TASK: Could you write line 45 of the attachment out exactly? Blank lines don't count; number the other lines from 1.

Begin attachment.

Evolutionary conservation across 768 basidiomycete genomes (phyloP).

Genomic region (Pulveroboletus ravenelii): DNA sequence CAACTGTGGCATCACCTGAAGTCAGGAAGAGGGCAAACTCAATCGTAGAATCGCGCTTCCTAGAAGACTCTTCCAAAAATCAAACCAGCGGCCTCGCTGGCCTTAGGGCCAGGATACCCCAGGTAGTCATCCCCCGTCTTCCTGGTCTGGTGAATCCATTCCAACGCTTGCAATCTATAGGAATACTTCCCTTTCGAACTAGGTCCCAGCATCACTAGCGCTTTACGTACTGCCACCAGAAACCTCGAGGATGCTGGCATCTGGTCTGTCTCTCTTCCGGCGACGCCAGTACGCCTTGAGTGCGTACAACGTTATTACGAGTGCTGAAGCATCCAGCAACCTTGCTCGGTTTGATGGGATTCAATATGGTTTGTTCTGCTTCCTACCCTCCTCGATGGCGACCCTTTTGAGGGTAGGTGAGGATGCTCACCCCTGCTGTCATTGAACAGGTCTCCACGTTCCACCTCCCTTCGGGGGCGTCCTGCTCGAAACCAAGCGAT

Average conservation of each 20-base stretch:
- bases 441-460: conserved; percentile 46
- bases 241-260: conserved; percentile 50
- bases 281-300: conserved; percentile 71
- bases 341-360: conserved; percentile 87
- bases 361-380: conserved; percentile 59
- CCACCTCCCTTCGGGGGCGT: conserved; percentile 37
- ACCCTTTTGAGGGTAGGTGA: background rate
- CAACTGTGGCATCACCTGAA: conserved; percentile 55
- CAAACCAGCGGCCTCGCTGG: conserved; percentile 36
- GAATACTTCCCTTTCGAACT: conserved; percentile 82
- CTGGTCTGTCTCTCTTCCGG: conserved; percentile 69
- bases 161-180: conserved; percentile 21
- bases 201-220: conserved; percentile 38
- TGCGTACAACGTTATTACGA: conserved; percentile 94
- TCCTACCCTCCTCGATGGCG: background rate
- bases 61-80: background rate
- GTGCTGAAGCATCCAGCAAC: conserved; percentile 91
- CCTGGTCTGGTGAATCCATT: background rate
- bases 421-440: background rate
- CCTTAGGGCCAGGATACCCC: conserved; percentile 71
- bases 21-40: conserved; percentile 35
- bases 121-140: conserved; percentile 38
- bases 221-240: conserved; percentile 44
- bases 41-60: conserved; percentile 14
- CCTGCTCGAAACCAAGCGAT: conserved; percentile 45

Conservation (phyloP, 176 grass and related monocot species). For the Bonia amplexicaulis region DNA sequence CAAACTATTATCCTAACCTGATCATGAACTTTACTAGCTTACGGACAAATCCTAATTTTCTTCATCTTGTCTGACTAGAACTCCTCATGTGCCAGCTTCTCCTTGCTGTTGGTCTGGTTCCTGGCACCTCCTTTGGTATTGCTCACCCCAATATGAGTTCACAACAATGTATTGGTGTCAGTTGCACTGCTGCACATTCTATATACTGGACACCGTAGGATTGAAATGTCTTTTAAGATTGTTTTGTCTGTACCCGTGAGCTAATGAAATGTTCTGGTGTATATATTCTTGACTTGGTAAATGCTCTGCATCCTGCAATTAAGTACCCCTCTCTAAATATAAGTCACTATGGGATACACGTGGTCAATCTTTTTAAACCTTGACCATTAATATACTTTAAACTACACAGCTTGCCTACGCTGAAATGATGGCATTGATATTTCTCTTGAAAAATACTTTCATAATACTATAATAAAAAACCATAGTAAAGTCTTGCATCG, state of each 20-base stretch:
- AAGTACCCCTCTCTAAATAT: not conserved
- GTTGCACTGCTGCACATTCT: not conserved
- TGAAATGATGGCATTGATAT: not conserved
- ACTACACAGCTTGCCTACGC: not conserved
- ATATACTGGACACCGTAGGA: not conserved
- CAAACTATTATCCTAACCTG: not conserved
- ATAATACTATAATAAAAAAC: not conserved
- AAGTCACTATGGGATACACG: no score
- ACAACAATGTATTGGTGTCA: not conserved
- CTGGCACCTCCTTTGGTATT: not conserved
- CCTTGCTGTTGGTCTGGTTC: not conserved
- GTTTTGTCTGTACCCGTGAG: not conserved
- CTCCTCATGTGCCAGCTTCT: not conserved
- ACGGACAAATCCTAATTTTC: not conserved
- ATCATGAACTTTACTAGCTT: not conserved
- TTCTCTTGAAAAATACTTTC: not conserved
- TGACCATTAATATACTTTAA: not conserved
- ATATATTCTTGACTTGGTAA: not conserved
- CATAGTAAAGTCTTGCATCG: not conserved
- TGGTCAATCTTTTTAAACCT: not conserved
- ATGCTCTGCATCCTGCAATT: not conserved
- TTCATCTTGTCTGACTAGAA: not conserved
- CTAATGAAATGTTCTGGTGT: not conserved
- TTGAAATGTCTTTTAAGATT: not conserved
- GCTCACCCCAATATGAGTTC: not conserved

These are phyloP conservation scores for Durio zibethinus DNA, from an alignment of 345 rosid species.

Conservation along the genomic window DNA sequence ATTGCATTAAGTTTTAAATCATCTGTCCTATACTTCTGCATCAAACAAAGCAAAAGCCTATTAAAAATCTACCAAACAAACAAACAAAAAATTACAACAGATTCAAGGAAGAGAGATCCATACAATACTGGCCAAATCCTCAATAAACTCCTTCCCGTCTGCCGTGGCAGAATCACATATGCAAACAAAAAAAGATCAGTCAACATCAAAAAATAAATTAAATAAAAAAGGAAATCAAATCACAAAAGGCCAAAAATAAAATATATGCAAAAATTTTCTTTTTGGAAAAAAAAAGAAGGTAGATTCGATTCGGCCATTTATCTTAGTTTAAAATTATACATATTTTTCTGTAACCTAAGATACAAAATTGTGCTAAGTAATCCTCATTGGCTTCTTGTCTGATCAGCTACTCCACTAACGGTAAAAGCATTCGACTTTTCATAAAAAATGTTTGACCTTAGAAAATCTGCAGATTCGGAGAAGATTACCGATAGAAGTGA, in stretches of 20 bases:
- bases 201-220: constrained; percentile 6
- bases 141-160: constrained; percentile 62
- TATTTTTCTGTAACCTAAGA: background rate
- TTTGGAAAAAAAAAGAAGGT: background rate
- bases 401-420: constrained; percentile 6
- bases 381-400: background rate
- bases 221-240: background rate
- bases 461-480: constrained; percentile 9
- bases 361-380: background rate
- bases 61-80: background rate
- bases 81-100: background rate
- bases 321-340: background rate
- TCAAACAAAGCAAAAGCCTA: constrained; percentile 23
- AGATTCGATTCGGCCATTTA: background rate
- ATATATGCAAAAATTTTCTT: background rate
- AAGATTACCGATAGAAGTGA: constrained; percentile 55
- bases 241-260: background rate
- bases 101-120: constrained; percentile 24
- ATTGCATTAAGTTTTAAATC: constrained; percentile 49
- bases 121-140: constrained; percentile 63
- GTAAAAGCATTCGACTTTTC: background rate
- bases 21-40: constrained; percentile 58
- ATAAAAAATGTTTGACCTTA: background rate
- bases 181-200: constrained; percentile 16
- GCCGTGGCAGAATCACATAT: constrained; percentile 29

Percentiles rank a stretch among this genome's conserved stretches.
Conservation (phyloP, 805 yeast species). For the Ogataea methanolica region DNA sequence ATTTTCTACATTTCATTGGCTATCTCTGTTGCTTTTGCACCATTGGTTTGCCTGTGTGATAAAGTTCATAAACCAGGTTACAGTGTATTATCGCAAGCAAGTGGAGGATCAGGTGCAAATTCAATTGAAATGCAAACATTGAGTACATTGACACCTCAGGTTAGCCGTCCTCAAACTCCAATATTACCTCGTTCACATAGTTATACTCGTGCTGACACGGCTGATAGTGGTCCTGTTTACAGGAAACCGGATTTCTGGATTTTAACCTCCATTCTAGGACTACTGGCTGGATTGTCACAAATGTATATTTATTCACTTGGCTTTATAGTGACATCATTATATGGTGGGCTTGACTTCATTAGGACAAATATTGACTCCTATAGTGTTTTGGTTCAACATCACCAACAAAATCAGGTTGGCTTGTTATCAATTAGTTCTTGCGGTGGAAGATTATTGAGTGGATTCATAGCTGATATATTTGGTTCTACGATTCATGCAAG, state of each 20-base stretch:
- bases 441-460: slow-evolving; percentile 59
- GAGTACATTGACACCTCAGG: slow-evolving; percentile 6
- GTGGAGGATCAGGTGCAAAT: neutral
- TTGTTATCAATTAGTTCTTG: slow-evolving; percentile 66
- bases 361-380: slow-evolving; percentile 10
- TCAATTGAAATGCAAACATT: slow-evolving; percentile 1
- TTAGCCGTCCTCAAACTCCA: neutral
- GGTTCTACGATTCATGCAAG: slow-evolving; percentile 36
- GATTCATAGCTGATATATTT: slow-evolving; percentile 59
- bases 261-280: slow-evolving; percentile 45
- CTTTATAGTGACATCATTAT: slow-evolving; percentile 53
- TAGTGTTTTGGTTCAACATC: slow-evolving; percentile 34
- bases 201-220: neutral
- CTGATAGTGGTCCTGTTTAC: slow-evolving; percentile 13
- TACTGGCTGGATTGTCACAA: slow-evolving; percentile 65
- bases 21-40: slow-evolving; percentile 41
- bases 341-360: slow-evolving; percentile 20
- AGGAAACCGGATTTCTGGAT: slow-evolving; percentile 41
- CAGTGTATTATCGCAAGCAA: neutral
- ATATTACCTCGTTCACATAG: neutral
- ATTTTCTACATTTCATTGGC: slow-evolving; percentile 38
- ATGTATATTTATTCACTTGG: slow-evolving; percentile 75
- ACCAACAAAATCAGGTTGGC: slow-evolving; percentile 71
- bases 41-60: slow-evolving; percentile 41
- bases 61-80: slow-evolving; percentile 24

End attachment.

- TTCTCTTGAAAAATACTTTC: not conserved